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Doom and Gloom before it became mainstream
June 9, 2011 11:10 AM   Subscribe

I'm looking for nonfiction books published prior to 1970 that focus on existential threats to life. I have Silent Spring (DDT), One Dimensional Man (consumerism), and The Population Bomb (population).

I'd like to read books from a different perspective, specifically religious or conservative, regarding threats, be they communism, rock and roll music, drugs and/or alcohol, any aspect of science, etc.
posted by perhapses to Society & Culture (11 answers total) 5 users marked this as a favorite
 
Thomas Malthus's "Essay on the Principle of Population" is one of the classic texts on population growth leading to poverty and famine.
posted by Rufus T. Firefly at 11:18 AM on June 9, 2011


For a neo-Malthusian argument, check out The Limits to Growth (from 1972, just a couple years after your cutoff).
posted by BobbyVan at 11:42 AM on June 9, 2011


Depending on your assumptions about its fictive nature, the Bible.
posted by Clyde Mnestra at 11:42 AM on June 9, 2011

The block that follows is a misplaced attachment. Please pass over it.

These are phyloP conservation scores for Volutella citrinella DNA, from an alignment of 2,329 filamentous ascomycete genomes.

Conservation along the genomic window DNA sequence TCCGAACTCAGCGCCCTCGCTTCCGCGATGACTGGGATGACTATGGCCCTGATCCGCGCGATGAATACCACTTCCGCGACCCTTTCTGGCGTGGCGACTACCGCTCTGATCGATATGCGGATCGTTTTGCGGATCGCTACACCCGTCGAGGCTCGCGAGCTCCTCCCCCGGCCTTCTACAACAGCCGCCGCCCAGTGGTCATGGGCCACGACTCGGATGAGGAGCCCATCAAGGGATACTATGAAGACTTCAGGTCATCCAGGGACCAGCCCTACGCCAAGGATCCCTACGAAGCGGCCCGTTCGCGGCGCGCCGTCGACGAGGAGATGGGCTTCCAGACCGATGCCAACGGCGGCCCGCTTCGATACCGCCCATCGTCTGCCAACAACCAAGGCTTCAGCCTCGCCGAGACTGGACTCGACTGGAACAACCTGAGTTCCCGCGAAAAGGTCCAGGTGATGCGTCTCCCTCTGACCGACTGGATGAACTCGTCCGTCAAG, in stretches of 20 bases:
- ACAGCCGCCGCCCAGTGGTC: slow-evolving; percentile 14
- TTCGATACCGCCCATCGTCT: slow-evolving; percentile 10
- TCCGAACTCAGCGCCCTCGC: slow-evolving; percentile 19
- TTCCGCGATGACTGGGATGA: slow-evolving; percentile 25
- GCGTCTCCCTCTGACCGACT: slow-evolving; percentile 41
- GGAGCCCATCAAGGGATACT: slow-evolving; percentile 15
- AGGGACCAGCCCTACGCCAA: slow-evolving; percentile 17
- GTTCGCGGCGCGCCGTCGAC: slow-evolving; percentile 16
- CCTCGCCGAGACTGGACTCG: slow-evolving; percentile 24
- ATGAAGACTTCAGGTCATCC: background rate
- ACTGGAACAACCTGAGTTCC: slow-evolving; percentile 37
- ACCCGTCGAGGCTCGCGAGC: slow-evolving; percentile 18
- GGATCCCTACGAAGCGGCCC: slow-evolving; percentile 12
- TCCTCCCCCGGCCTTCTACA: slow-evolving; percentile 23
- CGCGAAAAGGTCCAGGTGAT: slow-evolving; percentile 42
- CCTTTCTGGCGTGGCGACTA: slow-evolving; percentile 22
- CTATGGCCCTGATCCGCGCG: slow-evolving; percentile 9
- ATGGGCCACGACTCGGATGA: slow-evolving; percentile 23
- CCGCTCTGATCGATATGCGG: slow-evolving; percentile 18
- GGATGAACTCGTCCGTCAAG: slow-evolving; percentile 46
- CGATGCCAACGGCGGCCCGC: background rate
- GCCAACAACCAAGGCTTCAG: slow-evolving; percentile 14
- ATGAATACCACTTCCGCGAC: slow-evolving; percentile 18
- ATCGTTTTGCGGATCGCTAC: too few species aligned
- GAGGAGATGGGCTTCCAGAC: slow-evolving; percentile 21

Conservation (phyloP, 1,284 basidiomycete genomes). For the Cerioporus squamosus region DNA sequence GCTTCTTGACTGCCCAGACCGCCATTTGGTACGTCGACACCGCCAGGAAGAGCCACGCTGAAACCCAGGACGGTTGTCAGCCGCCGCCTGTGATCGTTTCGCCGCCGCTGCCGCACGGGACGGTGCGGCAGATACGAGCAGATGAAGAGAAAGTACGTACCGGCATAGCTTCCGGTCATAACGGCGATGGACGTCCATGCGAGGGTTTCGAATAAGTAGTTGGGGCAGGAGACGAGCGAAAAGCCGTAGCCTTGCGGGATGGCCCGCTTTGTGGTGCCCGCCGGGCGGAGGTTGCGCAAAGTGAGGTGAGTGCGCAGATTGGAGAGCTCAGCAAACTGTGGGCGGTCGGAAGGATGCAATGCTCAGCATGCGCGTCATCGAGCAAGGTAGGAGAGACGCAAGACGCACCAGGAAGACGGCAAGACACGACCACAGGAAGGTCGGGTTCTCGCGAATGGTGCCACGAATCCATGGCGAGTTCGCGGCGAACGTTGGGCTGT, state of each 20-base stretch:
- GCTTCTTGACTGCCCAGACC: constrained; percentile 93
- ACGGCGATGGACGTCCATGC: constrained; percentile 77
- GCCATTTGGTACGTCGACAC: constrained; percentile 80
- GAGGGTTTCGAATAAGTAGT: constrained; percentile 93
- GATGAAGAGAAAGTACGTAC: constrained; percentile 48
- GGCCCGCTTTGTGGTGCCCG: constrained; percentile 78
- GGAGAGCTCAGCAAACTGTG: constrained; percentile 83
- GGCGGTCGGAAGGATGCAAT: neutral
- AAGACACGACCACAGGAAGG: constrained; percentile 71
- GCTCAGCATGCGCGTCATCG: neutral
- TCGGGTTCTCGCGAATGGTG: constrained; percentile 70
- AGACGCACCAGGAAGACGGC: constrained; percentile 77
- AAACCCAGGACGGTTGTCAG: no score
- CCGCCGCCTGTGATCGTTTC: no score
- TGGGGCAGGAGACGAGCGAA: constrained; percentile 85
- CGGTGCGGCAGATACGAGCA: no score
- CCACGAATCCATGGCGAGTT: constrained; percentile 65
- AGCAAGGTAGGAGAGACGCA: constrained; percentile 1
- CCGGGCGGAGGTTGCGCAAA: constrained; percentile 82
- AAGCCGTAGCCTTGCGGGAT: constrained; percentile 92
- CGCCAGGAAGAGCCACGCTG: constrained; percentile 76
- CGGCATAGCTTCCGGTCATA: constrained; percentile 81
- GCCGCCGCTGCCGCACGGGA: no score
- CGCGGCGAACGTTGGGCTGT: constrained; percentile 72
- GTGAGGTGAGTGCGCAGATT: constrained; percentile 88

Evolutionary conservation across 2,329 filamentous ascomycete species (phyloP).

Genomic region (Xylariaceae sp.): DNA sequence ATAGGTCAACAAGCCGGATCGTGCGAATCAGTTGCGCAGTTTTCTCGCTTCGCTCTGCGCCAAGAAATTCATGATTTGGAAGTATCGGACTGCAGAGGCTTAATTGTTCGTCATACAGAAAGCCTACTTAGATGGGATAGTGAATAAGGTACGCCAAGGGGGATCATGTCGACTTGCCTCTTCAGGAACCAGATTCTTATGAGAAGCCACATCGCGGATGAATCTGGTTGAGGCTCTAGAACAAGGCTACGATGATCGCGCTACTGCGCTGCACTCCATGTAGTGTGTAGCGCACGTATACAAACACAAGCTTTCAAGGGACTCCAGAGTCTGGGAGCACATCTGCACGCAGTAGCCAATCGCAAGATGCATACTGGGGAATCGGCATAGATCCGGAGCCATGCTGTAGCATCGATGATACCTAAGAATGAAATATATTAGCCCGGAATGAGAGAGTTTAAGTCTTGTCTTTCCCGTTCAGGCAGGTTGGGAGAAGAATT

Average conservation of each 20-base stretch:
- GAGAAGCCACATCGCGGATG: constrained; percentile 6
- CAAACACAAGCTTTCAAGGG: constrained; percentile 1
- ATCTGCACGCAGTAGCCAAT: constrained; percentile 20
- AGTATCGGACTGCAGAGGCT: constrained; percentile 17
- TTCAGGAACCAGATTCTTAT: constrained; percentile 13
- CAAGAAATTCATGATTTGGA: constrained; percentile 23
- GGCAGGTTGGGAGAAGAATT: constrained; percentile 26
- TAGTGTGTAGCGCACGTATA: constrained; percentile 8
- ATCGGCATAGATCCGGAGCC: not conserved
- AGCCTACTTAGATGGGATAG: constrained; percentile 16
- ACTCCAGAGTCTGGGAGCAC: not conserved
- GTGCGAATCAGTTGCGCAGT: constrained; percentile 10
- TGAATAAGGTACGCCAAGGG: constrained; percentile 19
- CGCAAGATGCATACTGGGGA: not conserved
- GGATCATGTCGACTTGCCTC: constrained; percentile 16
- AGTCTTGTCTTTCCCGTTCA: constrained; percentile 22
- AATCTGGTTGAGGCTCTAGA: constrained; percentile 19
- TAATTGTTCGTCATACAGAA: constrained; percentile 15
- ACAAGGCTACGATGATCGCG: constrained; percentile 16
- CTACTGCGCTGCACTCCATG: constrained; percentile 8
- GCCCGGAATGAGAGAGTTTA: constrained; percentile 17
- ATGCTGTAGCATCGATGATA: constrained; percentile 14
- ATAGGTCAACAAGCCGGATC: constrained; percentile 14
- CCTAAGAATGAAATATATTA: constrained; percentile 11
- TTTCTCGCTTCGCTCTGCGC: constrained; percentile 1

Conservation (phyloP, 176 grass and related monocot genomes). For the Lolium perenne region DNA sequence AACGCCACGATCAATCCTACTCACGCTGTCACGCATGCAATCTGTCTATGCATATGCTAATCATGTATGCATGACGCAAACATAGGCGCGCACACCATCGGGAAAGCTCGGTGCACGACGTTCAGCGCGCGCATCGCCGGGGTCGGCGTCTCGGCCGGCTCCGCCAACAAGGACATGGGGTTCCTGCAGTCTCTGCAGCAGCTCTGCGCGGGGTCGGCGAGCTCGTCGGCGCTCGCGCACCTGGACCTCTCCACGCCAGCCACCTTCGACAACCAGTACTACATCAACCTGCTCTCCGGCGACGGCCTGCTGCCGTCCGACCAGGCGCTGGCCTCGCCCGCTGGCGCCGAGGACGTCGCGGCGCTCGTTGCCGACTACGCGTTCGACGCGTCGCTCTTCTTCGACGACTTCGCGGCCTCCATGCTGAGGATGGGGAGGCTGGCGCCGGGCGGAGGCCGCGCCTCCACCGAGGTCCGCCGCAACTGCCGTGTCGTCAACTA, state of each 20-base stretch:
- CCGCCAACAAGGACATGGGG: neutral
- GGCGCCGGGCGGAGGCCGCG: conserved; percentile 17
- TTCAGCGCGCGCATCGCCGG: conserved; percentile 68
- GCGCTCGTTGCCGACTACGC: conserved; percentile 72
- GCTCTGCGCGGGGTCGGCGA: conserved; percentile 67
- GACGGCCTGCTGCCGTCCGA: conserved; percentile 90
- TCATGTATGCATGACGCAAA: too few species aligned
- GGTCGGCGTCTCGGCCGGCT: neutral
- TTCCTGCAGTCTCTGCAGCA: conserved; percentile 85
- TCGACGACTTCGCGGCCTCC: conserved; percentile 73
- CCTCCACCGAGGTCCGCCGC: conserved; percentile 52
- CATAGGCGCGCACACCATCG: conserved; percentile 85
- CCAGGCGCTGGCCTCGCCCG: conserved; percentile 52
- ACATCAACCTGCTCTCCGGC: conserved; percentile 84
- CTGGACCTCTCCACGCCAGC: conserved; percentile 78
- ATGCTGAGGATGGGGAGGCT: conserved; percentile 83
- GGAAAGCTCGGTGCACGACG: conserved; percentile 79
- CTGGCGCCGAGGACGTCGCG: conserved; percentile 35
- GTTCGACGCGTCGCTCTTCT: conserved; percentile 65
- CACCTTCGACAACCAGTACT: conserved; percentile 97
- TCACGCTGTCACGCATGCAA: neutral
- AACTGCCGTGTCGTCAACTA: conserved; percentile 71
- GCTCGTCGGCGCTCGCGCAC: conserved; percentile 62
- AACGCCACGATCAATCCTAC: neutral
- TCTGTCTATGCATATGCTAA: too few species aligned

Also from 1972ish, Gary Allen, None Dare Call It Conspiracy.
posted by Clyde Mnestra at 11:43 AM on June 9, 2011


The Late Great Planet Earth by Hal Lindsey (1970).
posted by mattbucher at 11:43 AM on June 9, 2011 [1 favorite]


Would Future Shock be acceptable? It was published in 1970 but written before that for the most part.
posted by Splunge at 12:01 PM on June 9, 2011 [1 favorite]


It Can't Happen Here by Sinclair Lewis (unless you want only nonfiction)

Comic books
posted by Ideefixe at 12:11 PM on June 9, 2011




Oh rats, you said non-fiction. Sorry.
posted by hot soup girl at 12:25 PM on June 9, 2011


I'm not sure this counts as "existential threats to life," but certainly there are works from the eugenicists/scientific racists of the late 19th and early 20th century that predict the doom of civilization due to the nefarious effects of immigration, miscegenation, and other incursions of the inferior brown people of the world. For example, Madison Grant's The Passing of the Great Race and Lothrop Stoddard's The Rising Tide of Color Against White World-Supremacy were quite well-received in certain circles in their day. In a similar vein is, of course, Mein Kampf.
posted by SomeTrickPony at 1:14 PM on June 9, 2011




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